The numbers back up their argument. Customer satisfaction with the political industry is at historic lows. Fewer than a quarter of Americans currently say they trust the federal government. In terms of popularity, it ranks below every private industry. That includes the health care and pharmaceutical industries, the airline industry, and cable TV.

Normally, in most industries, a new company, like Netflix or Hulu or Amazon Prime, appears on the scene and targets dissatisfied customers. But in politics, we still don’t see entrants outside the two political parties. Why is that?

“[I]t turns out that our political parties work well together in one particular area, and that is actually colluding together over time behind the scenes to create rules and practices that essentially erect barriers to entry, ways to keep out new competition,” Gehl explains.

In their report, Gehl and Porter identify the “five key inputs to modern political competition: candidates, campaign talent, voter data, idea suppliers, and lobbyists.” Here’s what they write: “Increasingly, most everything required to run a modern campaign and govern is tied to or heavily influenced by one party or the other, including think tanks, voter data, and talent.” This means that candidates outside the two-party system struggle to find, for example, campaign managers or accurate voter data.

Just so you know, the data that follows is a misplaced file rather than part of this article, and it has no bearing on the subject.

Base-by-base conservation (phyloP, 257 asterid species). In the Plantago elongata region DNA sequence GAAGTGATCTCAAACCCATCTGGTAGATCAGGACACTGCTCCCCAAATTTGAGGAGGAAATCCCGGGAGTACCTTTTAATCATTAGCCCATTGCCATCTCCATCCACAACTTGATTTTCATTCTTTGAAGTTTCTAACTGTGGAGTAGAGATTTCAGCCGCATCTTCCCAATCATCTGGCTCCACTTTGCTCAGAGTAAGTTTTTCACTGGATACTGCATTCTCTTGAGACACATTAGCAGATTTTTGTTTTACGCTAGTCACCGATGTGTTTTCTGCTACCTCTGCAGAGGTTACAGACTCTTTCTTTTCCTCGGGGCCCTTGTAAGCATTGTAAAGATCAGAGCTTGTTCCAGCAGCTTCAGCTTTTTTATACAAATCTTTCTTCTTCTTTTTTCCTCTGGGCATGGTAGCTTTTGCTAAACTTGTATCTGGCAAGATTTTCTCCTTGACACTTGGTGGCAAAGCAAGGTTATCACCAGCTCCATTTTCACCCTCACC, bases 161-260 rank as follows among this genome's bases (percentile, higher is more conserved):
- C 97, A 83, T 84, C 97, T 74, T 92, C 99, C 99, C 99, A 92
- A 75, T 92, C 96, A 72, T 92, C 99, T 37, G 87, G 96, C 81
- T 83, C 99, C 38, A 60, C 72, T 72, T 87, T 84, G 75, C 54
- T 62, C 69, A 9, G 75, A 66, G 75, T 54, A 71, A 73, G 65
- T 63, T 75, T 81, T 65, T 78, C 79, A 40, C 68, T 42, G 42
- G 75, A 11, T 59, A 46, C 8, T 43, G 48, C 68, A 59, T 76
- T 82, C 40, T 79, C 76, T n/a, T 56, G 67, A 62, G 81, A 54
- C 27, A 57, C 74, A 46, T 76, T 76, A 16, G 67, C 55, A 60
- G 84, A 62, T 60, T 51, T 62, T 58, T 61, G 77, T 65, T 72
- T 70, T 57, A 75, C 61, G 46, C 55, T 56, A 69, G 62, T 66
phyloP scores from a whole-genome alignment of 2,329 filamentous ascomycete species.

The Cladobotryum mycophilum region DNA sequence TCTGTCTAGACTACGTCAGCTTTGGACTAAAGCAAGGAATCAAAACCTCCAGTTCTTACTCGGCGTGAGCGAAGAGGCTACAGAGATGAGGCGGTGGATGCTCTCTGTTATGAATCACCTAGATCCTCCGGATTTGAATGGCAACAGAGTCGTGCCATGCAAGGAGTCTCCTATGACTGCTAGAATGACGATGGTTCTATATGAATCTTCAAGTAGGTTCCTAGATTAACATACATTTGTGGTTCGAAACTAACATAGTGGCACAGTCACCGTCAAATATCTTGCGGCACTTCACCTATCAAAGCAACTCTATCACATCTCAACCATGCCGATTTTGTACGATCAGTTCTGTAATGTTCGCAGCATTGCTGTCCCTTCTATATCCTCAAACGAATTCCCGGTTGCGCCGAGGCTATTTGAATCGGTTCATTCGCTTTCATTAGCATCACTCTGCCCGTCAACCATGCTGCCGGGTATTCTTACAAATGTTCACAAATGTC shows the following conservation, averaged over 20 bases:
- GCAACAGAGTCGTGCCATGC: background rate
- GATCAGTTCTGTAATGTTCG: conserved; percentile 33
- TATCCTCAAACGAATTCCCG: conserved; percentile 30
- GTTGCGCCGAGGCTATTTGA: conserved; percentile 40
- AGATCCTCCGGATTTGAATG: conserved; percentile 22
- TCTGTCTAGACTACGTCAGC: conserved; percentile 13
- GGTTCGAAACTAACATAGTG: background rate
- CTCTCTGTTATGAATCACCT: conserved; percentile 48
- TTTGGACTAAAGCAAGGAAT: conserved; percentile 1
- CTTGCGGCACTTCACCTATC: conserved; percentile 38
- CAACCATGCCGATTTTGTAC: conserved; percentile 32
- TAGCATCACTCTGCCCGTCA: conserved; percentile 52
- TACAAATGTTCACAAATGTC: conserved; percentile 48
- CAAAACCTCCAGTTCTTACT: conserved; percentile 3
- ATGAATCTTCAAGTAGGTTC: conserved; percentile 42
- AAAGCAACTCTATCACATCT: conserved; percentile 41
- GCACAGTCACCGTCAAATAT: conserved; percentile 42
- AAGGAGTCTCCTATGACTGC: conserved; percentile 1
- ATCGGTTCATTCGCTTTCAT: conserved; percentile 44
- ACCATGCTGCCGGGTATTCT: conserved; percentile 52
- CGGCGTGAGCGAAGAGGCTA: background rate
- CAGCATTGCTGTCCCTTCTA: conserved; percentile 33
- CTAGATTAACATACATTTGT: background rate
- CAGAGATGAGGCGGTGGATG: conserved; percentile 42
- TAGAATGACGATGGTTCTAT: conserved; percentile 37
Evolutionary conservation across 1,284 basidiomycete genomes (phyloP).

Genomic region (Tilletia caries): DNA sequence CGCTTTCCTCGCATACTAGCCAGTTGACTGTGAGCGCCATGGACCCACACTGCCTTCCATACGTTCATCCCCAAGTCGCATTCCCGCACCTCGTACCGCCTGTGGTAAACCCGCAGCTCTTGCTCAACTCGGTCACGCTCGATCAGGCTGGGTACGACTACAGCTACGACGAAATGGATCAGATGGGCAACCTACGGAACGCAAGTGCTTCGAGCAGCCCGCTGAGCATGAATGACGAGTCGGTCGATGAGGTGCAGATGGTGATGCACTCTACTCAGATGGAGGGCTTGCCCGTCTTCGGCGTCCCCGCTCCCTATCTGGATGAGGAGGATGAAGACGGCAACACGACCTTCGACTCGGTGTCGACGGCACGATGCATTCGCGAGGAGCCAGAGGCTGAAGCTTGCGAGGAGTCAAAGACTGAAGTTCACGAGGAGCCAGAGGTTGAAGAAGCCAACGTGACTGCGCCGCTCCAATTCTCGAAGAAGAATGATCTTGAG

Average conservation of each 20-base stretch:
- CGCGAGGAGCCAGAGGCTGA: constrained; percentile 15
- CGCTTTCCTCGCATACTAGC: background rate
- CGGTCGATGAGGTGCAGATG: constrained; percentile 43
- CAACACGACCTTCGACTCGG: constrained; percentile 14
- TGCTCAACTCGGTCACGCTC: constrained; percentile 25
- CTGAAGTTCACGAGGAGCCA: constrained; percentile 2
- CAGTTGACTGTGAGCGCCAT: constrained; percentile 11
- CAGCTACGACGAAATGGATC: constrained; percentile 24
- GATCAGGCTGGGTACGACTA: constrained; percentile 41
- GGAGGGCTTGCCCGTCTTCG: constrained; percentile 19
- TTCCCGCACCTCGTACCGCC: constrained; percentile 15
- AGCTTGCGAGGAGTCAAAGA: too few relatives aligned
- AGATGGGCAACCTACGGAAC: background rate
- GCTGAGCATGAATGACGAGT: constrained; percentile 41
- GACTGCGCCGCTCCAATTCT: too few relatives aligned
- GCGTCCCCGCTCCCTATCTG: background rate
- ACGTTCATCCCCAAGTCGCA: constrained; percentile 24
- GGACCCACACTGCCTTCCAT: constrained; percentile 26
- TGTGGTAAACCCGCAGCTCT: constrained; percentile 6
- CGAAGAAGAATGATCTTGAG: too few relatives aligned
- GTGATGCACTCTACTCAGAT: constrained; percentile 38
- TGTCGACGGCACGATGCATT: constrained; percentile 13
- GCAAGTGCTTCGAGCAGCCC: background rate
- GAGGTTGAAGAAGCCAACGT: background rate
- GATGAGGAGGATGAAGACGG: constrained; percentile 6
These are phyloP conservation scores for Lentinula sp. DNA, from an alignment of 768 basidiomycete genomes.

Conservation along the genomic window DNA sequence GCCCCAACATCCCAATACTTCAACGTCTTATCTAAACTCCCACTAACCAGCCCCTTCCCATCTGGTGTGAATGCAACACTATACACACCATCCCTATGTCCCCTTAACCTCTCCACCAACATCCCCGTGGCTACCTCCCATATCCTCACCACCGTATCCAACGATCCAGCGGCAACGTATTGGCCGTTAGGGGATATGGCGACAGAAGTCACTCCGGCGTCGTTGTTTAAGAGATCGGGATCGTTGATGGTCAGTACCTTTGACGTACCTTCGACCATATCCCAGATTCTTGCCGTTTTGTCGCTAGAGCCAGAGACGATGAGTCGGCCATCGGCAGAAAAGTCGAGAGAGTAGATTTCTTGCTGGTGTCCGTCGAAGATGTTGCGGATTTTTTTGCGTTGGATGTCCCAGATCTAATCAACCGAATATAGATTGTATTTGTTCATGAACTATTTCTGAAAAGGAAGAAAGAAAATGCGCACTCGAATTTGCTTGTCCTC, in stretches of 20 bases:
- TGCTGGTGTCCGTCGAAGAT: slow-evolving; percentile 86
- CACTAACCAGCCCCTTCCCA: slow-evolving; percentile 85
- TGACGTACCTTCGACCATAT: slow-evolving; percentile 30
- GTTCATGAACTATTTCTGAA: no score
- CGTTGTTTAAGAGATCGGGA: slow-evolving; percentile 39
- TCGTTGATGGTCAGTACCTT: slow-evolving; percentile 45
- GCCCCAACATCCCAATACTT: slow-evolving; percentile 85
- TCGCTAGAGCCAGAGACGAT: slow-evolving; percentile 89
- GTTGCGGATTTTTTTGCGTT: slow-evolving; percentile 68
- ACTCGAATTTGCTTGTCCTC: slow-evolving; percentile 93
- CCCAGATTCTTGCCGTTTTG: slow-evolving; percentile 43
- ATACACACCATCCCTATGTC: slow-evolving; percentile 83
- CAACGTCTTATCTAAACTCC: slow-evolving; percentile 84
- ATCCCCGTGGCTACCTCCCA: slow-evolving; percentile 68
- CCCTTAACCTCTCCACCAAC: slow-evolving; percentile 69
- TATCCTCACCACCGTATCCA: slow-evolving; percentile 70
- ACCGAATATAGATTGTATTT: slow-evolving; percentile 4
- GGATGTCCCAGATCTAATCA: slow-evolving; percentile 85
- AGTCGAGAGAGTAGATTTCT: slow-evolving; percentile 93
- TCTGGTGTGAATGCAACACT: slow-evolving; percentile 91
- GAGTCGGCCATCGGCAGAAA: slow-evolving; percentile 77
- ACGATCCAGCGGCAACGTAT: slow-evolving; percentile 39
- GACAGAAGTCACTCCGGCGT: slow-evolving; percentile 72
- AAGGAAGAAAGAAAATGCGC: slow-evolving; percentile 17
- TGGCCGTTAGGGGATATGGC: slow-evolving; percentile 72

Gehl and Porter argue that the political industry has also essentially co-opted the media, which spreads its messages for free. Perhaps most important, the two parties rig the election system against would-be disrupters. The rules they set allow for partisan primaries, gerrymandered congressional districts, and winner-take-all elections.

This collusion has also led to one of the more concerning trends of recent years: The two parties have stopped competing over voters in the middle and focus instead on a narrow group of “target customers” — special interests and partisans. The lack of vigorous competition, Gehl and Porter argue, has allowed the Democrats and Republicans to carve out diametrically opposed political bases, fairly narrow and extremely partisan. The parties then use those partisan bases to support the desires of the political industry’s true customers, and its wealthiest: special interests. Industries like health care, real estate, and financial services, also labor unions and lobbyists. In this duopolistic business model, polarization is a feature, not a bug.

“There is now an entire industry of politics that moves forward, independent of whether that industry actually solves problems for the American people,” Gehl says.